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First Citzens IPO tops business agenda
Some of the biggest companies in T&T’s business sector captured headlines in 2013.Investors, individual and institutional, received the news of the initial public offering (IPO) of shares in First Citizens with much excitement. Brokers were hard-pressed to keep up with the investing public’s need to own a piece of T&T’s indigenous bank, however small. It was hugely oversubscribed, attracting more than $3 billion in offers while, according to the prospectus, the net proceeds were an estimated $1.05 billion after the deduction of transaction expenses, which were about $13.6 million, but before employee discounts. First Citizens launched the largest ever IPO of shares in the history of the T&T Stock Exchange with a market value of approximately $1.1 billion on July 15, 2013, at an offer price of $22 per share. The bank offered 48,495,665 shares for sale to the public, representing approximately 19.3 per cent of the total shareholding. Speaking before the planned September 16 listing of First Citizens on the T&T Stock Exchange, Wain Iton, the then TTSE general manager and chief executive officer, described it as “a sound investment” and “a quality listing.” The First Citizens shares ended that first week at $34.94 per share and just before Christmas, the share traded at $40.25—an increase of about 83 per cent from its initial offer price.
First Citizens shareholders have all reason to be pleased as punch. First Citizens stated in the prospectus it will target an annual dividend payout percentage of between 45 and 55 per cent of its net profit after tax. Late in December, First Citizens declared after-tax profits of $606.5 million for its 2013 financial year, which represented an increase of $160 million or 36 per cent compared with its 2012 results. With earnings per share of $2.41, the bank’s declared dividend of $1.09 is equal to 45 per cent of its after-tax profit—an indication that the company has given itself the possibility of hiking its dividend payout percentage in years to come. Chairman Nyree Alfonso reported that for the year ended September 30, 2013, the bank’s profit before tax grew by 3.9 per cent to $742.2 million as compared to $714.2 million in the previous year. Profit after tax was recorded at $606.5 million representing an increase of $160.1 million or 39.9 per cent when compared with 2012. This is the same bank, deputy chief executive officer Sharon Christopher said in the book, On Becoming First, that was once disparagingly called scrap metal but has since gone on to become the highest rated of T&T’s domestic banks in the entire English-speaking Caribbean. It had the honour of labelling it for the third consecutive year the only bank in the Caribbean to be named amongst the safest banks in Latin America and the Caribbean region. Global Finance used a comparison of the long-term credit ratings and total assets of the world’s largest banks and ratings from Moody’s, Fitch and Standard & Poor’s. The Unit Trust Corporation was among several institutional investors in the IPO, with its executive director Ian Chinapoo saying the corporation UTC applied for and received 6.06 million shares, exactly half of the 25 per cent of the shares offered to mutual funds, and 12.5 per cent of the 48,495,665 shares on offer and 2.5 per cent of the bank’s total shares. The UTC’s investment has reaped rewards, earning it paper profits at $110 million by yearend.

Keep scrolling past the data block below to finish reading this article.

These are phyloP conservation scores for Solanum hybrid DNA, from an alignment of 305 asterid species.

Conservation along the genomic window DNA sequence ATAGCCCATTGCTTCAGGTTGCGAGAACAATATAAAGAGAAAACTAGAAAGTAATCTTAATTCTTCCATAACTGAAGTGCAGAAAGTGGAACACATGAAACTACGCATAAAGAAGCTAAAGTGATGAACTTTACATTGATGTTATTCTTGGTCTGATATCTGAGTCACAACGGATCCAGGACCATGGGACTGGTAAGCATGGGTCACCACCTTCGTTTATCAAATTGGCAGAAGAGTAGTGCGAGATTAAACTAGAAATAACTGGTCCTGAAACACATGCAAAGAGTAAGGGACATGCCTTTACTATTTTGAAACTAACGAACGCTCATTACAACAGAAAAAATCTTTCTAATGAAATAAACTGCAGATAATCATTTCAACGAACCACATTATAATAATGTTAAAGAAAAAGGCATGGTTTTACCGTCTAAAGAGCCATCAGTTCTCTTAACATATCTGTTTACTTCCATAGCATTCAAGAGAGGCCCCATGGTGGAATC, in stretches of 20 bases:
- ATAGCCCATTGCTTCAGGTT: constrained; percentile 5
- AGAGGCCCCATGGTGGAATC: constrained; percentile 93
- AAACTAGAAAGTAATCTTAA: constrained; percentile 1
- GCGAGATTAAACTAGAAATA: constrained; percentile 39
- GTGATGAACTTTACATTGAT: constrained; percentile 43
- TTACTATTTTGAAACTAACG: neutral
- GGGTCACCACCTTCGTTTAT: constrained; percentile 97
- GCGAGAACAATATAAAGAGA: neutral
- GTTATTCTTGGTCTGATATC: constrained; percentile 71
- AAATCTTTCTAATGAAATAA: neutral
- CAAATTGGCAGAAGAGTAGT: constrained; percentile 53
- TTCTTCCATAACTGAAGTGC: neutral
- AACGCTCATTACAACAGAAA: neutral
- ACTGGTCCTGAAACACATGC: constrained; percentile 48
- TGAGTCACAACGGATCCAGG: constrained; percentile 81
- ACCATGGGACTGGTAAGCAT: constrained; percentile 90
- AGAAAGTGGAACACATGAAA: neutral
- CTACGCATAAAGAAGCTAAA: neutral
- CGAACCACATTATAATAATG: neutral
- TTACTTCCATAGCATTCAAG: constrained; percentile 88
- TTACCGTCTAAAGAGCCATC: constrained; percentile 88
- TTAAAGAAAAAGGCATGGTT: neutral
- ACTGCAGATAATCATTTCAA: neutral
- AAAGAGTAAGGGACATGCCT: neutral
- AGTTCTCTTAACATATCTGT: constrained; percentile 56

NGC’s invests big
The second largest financial transaction to capture the business community’s interest was the National Gas Company’s (NGC) acquisition of the 39 per cent stake in Phoenix Park Gas Processors Ltd (PPGPL) held by United States-based energy giant ConocoPhillips in a US$600 million deal. Speaking at the end of the official opening ceremony for the 2013 Deepwater Bid Round in Port-of-Spain in August, Energy Minister Kevin Ramnarine, said the deal had been signed. Ramnarine said the NGC acquisition was the Government’s largest through one of its state enterprises since 1985 when T&T acquired Texaco Trinidad Ltd refinery, now Petrotrin. Prior to the deal, NGC had a 51 per cent interest in PPGPL. The transaction gave the state-owned natural gas distributor a 90 per cent stake. In 2001, NGC divested 20 per cent of its shares to National Enterprises Ltd (NEL). The remaining ten per cent is owned by Houston, Texas-based Pan West Engineers and Constructors Inc, a subsidiary of General Electric. For the year ended December 31, 2012, NGC recorded a $3.930 billion after-tax profit, about $670 million less than the $4.604 billion profit it made in 2011. The company ended 2012 with $12.34 billion in cash and cash equivalents.